Lay Bare the Heart: An Autobiography of the Civil Rights

Lay Bare the Heart: An Autobiography of the Civil Rights Movement ❮EPUB❯ ✴ Lay Bare the Heart: An Autobiography of the Civil Rights Movement Author James Farmer – Texas native James Farmer is one of the “Big Four” of the turbulent 1960s civil rights movement along with Martin Luther King Jr Roy Wilkins and Whitney Young Farmer might be called the forgotten Texas native James Farmer is one of the Heart: MOBI ñ the “Big Four” of the turbulent s civil rights movement along with Martin Luther King Jr Roy Wilkins and Whitney Lay Bare Epub / Young Farmer might be called the forgotten man of the movement overshadowed by Martin Luther King Jr who was deeply influenced by Farmer’s interpretation of Gandhi’s concept of Bare the Heart: PDF/EPUB é nonviolent protest Born in Marshall Texas in the son of a preacher Farmer grew up with segregated movie theaters and “White Only” drinking fountains This background impelled Bare the Heart: An Autobiography ePUB í him to found the Congress of Racial Euality in That same year he mobilized the first sit in in an all white restaurant near the University of Chicago Under Farmer’s direction CORE set the pattern for the civil rights movement by peaceful protests which eventually led to the dramatic “Freedom Rides” of the s In Lay Bare the Heart Farmer tells the story of the heroic civil rights struggle of the s and s This moving and unsparing personal account captures both the inspiring strengths and human weaknesses of a movement beset by rivalries conflicts and betrayals Farmer recalls meetings with Franklin and Eleanor Roosevelt Jack and Bobby Kennedy Adlai Stevenson for whom he had great respect and Lyndon Johnson who according to Farmer used Adam Clayton Powell Jr to thwart a major phase of the movement James Farmer has courageously worked for dignity for all people in the United States In this book he tells his story with forthright honesty First published in by Arbor House this edition contains a new foreword by Don Carleton director of the Dolph Briscoe Bare the Heart: An Autobiography ePUB í Center for American History at the University of Texas at Austin and a new preface.

10 thoughts on “Lay Bare the Heart: An Autobiography of the Civil Rights Movement

  1. Mark Mark says:

    It was my great privilege to a take a class taught by James Farmer at Mary Washington College in 1998 so I was thrilled to finally get around to reading his autobiography It was well told and enjoyable but it's claim to be an autobiography of the civil rights movement is a bit bold We don't even get to the Civil Rights movement until half way through the book but his upbringing and coming of age are not uninteresting It gets downright fascinating though once he's leading a national movement and organizing with MLK and others I didn't know Marion Berry was the first chairman of SNCC It was particularly harrowing to see the lengths that people will go to in order to maintain their illusion of superiority The state of Mississippi marshaled ever resource it had and fought a bitter legal and extra legal battlejust to tell people where to sit on a bus State Police in Louisiana burned black churches When I took Farmer's class on the history of the Civil Rights movement my notes were abstract impressionistic occasionally just stunning turn of phrases and I was delighted to see some of them show up in the book and trigger memories out there in the pitiless glare of the sun was my favorite He writes with great balance and seeming sincerity He comes out looking pretty good in this autobiography but there were gaps that raised important uestions One minute he's preacher's son studying for seminary and the next he's getting married in a humanist ceremony with no mention of God; the transition is never addressed He acknowledges his blindness and losing the eye to disease but doesn't mention the severe diabetes it was attributed to which ultimately cost him his legs too Still it ends well with some semi modest appreciation for the impressive social and political gains outlined in the last uarter of the book He doesn't get along very well with JFK accomplishes much with RFK and ultimately goes to work for the Nixon administration which goes about as well as anyone would expect He says he paved the road on which America's black children walk toward new vistas that I shared in shaping and I am not going to argue with that It's not just the Freedom Rides either the successfully desegregating busing lead to media money and action including desegregation and literacy and voter registration programs The fact that he fought and won against violent entrenched forces exclusively through non violence should be eternally appreciated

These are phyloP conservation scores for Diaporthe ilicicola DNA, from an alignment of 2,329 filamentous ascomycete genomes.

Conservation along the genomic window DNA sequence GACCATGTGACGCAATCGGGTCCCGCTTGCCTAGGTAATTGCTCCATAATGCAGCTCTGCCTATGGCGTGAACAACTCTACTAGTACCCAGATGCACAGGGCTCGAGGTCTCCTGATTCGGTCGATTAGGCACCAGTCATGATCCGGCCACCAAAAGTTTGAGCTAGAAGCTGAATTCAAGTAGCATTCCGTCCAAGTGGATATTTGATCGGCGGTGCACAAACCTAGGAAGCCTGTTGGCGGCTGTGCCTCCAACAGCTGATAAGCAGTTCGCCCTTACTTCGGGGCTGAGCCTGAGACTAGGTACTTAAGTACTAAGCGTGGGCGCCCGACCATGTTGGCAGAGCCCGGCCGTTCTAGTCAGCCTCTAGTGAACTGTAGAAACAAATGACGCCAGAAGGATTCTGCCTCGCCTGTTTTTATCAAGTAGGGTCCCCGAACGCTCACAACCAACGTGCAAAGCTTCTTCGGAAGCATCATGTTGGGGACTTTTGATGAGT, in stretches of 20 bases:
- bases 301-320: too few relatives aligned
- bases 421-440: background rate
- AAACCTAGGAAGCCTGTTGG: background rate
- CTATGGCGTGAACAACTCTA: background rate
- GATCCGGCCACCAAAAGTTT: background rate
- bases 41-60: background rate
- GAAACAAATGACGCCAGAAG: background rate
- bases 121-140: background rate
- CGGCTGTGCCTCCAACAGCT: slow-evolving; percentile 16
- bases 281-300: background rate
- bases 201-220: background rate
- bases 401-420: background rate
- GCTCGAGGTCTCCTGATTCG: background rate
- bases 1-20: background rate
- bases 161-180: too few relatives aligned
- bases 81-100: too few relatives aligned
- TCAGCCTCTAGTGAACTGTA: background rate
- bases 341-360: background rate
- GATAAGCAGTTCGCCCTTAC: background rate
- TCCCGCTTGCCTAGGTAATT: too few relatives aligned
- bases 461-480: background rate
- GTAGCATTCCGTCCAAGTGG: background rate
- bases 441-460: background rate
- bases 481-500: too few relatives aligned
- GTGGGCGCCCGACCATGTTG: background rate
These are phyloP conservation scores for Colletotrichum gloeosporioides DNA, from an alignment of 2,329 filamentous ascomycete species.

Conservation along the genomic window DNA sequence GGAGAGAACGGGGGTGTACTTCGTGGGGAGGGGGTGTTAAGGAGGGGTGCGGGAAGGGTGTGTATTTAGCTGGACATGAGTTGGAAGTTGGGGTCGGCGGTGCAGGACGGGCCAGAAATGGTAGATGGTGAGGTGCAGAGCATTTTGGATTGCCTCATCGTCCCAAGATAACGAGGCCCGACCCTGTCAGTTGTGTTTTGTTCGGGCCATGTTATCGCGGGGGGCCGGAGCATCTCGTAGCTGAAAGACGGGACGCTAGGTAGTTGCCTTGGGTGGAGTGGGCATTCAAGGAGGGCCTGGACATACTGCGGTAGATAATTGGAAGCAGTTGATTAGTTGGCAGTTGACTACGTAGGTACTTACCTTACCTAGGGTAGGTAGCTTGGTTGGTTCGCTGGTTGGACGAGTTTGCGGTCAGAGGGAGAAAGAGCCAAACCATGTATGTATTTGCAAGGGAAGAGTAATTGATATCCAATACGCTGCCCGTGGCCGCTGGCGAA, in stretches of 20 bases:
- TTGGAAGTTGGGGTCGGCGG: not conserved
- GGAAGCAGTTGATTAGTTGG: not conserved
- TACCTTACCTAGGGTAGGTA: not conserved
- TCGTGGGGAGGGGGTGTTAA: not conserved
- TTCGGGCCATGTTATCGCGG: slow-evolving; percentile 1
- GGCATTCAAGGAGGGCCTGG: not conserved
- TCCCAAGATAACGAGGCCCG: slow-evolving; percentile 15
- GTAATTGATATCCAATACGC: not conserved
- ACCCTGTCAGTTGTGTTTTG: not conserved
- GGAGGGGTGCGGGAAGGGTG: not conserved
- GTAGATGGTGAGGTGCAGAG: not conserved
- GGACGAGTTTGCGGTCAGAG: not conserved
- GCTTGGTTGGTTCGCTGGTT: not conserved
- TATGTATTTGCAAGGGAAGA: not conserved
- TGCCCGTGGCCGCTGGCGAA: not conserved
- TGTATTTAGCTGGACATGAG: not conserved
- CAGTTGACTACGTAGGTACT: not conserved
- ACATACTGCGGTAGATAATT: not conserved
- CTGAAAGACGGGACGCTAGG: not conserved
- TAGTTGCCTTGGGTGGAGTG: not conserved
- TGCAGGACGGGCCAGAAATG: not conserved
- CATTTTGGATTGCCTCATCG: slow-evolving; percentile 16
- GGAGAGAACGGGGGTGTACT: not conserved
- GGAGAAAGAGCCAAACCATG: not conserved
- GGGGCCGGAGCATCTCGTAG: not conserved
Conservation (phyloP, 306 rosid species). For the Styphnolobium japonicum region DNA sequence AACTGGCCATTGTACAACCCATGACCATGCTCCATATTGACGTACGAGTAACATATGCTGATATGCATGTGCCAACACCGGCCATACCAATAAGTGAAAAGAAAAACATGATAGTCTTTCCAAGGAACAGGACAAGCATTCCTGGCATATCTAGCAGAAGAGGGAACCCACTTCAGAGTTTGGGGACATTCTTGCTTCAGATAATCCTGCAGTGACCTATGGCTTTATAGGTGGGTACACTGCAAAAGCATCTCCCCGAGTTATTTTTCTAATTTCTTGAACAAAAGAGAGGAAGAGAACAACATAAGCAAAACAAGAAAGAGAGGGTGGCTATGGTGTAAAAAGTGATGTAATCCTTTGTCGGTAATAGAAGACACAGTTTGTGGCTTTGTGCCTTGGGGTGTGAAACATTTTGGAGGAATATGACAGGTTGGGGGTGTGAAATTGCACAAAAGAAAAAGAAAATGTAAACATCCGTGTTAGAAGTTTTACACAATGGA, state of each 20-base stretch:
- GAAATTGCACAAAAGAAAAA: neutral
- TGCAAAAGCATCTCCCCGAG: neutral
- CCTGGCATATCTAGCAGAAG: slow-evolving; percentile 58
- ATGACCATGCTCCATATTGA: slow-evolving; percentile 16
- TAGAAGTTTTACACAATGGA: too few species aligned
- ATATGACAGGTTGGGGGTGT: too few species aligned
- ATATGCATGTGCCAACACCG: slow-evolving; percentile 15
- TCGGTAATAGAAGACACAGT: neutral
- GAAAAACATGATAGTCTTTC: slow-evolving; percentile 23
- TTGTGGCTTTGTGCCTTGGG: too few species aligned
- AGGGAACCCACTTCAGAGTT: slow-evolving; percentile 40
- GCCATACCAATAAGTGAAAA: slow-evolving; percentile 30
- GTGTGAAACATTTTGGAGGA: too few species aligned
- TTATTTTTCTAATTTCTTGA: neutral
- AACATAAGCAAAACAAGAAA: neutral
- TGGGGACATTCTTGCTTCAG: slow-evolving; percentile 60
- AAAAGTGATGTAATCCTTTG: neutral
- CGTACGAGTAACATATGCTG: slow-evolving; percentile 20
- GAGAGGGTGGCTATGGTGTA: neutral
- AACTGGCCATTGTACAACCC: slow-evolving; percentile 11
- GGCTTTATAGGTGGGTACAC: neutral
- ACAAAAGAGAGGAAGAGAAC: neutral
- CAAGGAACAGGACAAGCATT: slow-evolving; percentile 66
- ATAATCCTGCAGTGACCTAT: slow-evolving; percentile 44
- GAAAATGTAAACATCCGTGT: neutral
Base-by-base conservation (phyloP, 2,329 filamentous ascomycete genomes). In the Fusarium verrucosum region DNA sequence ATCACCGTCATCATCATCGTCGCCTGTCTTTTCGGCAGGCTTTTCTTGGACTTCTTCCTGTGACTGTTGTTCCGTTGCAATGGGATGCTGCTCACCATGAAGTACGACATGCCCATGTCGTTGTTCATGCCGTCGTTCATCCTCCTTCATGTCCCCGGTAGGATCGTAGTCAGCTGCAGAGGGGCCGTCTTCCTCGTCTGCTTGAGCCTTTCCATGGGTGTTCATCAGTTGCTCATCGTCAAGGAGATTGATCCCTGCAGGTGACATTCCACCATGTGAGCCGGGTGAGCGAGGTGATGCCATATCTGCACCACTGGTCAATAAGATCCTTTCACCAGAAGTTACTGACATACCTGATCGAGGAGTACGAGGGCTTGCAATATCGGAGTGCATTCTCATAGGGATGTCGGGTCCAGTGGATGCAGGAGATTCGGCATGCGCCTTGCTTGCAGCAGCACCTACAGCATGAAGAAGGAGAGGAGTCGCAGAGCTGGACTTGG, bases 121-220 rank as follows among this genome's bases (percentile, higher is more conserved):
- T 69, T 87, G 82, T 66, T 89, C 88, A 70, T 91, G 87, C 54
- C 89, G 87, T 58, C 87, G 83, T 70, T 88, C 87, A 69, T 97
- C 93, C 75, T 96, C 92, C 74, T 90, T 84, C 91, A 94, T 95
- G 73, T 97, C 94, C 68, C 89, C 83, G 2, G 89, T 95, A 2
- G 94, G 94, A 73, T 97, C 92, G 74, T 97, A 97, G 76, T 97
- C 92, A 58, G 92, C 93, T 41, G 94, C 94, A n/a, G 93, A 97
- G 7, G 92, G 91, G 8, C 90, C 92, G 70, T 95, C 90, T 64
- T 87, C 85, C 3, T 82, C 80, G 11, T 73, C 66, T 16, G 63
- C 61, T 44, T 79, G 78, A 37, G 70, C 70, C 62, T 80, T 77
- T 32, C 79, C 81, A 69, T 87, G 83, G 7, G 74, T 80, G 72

2. Mikey B. Mikey B. says:

    This book is an essential on the Civil Rights movement Mr Farmer was involved in this movement prior to World War II He was living in Chicago trying to integrate restaurants skating arcades and the like It was a constant struggle it was draining and it was certainly not lucrative The people involved in this work for racial euality needed dedication and resilience in abundanceMr Farmer met a wide variety of people from Eleanor Roosevelt Malcolm X AJ Muste and Presidents – and he provides us with keen observations on these individuals The influence of Gandhi on Mr Farmer is evident from the beginnings of his involvement in Civil Rights work He always ensured that individuals in CORE Congress of Racial Euality were not hot heads who could deliberately trigger white retaliation This would have caused problems particularly in the Deep South where the white power structure was firmly entrenched There were times however when CORE and Mr Farmer were in imminent danger of being lynched and had to use the help or aid of the black community who did possess firearms This book is strong in all aspects – during his early childhood in Texas he had to “learn” to drink at the coloured water fountain His constant preoccupation with “the movement” took a toll on his personal life – he acknowledges not being an effective parent to his two daughters and that it was his wife Lulu who was primarily responsible for their good upbringing There were times when I felt that Mr Farmer overlooks the role other individuals like John Lewis and groups SNCC had in the spreading of the great cause of racial euality For instance SNCC had a significant role in Mississippi but does not get due credit Nevertheless this is a tremendous personal account of this dynamic period in American history